8. “White Woman Who Called Cops on Black BBQ in Oakland is Now a Meme” by Jessica Lipsky 

Excerpt: A woman in Oakland, California, who called the police on two black men barbecuing along Lake Merritt and became the subject of a now-viral video is now proliferating social media as a meme.  The woman hurled several racial epithets at the group and told them they’d soon be going to prison for their Sunday afternoon cookout, Newsweek earlier reported. In the video, the woman said her call had “nothing to do with their race.” The woman spoke with police, who arrived on scene to find both parties complaining of harassment. The officers wrote a report but issued no citations, made no arrests and allowed the barbecue to continue. In response, Oakland residents held a huge cookout on the same site on May 10. See more at: newsweek.com. 

9. “‘I Love Hate Speech’: Sarah Braasch, the White Woman Who Called Police on Black Yale Grad Student for Napping in Dorm, Defends Slavery and Supports Burqa Ban in Writings” by The Grio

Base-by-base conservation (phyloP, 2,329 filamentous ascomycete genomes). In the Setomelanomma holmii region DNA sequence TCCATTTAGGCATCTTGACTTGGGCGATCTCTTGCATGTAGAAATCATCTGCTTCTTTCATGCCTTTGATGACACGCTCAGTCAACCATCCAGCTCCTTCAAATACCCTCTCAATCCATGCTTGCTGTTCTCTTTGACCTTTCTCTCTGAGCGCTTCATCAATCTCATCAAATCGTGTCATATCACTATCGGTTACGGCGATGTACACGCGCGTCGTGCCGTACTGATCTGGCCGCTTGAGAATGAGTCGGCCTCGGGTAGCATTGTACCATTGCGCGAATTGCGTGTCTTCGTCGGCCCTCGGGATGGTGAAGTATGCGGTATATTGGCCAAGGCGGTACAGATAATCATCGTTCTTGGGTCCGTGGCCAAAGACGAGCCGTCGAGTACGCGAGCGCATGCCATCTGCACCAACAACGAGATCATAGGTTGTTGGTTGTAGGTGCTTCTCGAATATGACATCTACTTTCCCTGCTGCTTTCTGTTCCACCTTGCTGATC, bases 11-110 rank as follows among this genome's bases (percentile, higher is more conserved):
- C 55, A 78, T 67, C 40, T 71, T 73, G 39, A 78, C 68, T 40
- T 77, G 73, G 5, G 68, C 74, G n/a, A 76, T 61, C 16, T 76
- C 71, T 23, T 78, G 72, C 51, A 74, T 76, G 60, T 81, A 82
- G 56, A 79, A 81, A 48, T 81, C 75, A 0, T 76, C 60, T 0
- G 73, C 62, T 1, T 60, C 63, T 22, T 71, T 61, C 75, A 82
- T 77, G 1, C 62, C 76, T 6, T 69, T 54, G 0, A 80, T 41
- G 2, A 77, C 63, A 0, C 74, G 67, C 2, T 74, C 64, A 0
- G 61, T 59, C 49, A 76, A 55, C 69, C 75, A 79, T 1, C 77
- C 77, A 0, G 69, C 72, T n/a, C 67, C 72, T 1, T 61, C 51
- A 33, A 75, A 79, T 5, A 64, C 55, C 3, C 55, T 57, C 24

Excerpt: “I was placed on the pro-slavery side of the argument. I remember spending many an hour in the local public library poring over Time Life books… And then I had a eureka moment. Some—not many, but some—of the slaves didn’t want to stop being slaves. A small number wanted to remain with their owners or return even after being freed. I knew I had just won the debate. And indeed, I did. I led our team to victory. The pro-slavery contingent defeated the abolitionists because, in a democracy, in the land of the free, who are we to tell people that they can’t be slaves if they want to be? Who are we to tell someone that she has to be free? Who are we to tell someone that she has to be regarded as fully human?” See more at: thegrio.com.